- I liked Seth MacFarlane as the host a lot. I’d be happy if he hosted again sometime.
- Argo was a bit of a surprise, but nice. I can easily understand why it won.
- We all knew Daniel Day-Lewis was going to win, and that’s great.
- I like Jennifer Lawrence a lot, but I didn’t really think she should’ve won for her performance in Silver Linings Playbook.
- I’m happy about Christoph Waltz. He’s awesome. Same with Quentin Tarantino.
- Ang Lee winning was a bit of a surprise too. Life of Pi isn’t my favourite film from him, but he’s still a great director.
- I didn’t do that well in predicting the major awards, but I guessed a lot of the others. It’s nice that it can be surprising though.
- I’m already looking forward to next year’s awards!
I actually had to watch this twice before writing this review. And I’m still a little undecided. I’m a huge Quentin Tarantino fan, and have been for many years. That, plus the myriad of glowing reviews this got, had me expecting a lot. I wasn’t crazy about it the first time I watched it, but I liked it better the second time. One of my main problems was that it felt so similar to Inglourious Basterds (2009) and also the Kill Bill films, to some extent. It just kinda seemed like Tarantino was doing the same revenge movie, except with African-Americans instead of Jews. I guess the other major reason I wasn’t so keen on it was the character of Django. Jamie Foxx did a great job, but I just wasn’t all that compelled by his character or his relationship to Kerry Washington’s character. I didn’t feel that their relationship was developed enough. It was quite long, which I wouldn’t mind, except that a couple of parts dragged a bit. Now, with all that negative stuff out of the way, let’s talk about what I liked. I loved so much of it! It’s wonderfully shot by Tarantino, and the cinematography was nice. It had lots of great dialogue, of course, though not quite as sharp as other films of his, I thought. There was lots of humour in it too. All Tarantino’s films have a funny side to them, but I thought some of it was a little obvious here. Something else Tarantino is known for is his soundtracks, and he’s delivered another awesome one here. I just wish they had been used more effectively, again, like his previous films. The entire cast was great. Christoph Waltz was fantastic, though not quite as impressive as his turn as Hans Landa. Leonardo DiCaprio was excellent and gave what might be my favourite ever performance from him. Samuel L. Jackson was hilarious and amazing. Washington was good, even though her character didn’t get a lot to do. It’s far better than Death Proof (2007), but still not as good as his best work. I still think I’ll need to watch this a few more times before truly deciding how I feel about it. In the end, even the weakest Tarantino film is better than most other films.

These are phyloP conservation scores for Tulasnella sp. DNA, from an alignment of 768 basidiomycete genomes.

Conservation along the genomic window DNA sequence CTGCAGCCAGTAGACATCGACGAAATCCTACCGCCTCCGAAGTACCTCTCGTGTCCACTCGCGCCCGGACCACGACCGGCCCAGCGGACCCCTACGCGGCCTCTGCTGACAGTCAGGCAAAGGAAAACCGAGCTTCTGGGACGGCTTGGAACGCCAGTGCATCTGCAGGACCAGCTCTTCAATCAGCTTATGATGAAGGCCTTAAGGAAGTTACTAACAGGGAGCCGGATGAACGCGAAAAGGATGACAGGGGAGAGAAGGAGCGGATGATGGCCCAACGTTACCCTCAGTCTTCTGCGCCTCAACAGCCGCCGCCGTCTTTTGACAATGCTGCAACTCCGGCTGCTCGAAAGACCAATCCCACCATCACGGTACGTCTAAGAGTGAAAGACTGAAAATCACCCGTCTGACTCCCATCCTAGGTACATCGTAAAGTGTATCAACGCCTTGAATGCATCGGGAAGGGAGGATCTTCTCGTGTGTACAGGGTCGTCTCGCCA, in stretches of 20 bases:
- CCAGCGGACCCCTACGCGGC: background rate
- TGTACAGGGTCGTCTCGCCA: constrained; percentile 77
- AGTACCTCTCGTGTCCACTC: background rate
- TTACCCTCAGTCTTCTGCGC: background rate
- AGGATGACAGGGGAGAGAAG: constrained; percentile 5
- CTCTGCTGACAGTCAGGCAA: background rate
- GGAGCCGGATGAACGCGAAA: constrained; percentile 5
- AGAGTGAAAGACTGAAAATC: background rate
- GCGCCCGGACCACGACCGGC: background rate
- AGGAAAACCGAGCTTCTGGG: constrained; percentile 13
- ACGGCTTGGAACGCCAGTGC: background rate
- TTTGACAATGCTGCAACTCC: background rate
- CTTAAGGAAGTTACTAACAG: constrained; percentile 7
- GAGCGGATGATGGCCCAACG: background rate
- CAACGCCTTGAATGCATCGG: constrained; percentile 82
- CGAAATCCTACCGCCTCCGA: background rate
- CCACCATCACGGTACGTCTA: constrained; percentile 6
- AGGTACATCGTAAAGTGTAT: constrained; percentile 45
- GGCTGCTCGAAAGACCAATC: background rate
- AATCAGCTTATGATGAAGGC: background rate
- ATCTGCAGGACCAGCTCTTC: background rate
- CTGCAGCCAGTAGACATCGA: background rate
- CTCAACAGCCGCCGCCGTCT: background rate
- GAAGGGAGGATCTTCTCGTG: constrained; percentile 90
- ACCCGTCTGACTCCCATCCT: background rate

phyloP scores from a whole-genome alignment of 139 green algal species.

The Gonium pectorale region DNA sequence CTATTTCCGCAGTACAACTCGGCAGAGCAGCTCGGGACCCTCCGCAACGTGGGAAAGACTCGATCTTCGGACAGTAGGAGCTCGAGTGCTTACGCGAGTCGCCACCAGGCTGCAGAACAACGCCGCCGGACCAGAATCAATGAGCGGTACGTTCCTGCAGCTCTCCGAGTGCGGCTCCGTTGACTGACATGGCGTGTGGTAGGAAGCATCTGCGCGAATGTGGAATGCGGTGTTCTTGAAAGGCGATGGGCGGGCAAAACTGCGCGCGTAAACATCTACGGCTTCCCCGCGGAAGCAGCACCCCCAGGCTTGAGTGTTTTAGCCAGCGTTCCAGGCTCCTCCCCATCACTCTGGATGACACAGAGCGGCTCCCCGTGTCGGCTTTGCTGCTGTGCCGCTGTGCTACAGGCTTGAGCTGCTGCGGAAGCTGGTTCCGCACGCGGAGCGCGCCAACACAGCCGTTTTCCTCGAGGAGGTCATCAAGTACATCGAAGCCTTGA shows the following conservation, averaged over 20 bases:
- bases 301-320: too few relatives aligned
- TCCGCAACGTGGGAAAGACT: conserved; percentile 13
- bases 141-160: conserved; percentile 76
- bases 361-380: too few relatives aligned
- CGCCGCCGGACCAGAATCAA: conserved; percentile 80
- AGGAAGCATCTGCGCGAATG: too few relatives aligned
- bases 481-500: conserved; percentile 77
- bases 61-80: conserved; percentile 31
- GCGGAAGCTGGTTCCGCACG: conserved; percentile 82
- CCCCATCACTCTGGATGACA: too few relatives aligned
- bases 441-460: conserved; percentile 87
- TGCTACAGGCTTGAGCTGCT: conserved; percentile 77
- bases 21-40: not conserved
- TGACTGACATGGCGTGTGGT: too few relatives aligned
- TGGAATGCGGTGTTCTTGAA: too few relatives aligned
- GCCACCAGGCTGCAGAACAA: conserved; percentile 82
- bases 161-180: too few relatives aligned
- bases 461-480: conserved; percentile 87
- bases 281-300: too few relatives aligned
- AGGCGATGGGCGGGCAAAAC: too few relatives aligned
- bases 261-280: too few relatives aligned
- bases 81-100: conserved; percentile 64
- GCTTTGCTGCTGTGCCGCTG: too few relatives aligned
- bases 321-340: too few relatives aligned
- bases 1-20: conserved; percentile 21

I was pretty immediately interested in this film when I found out it was directed by Roman Polanski, and stars four great actors: Jodie Foster, Kate Winslet, John C. Reilly and Christoph Waltz. And that’s pretty much what the film is - those actors in a room. They were all fantastic and were a lot of fun to watch. The catalyst for these people meeting is, the child of Foster and Reilly’s characters has been involved in a fight with the child of Winslet and Waltz’s characters. Pretty soon, though, their discussions and arguments become much more about themselves and each other than their children. I enjoyed it, for the most part. I think it got a little silly and over the top in the second half, but it was still entertaining. The ending was pretty lacking too. It was far from perfectly executed, but it was a short, amusing film with a few nice little insights into married couples.
This is one of my favourite ‘little’ moments in Inglourious Basterds (2009) - the cream scene between Hans Landa and Shosanna Dreyfus. The tension in the scene, Landa wishing for Shosanna to eat her strudel properly, the extreme close-ups on the cream… These subtle touches are one of the reasons that make Tarantino so brilliant, I think.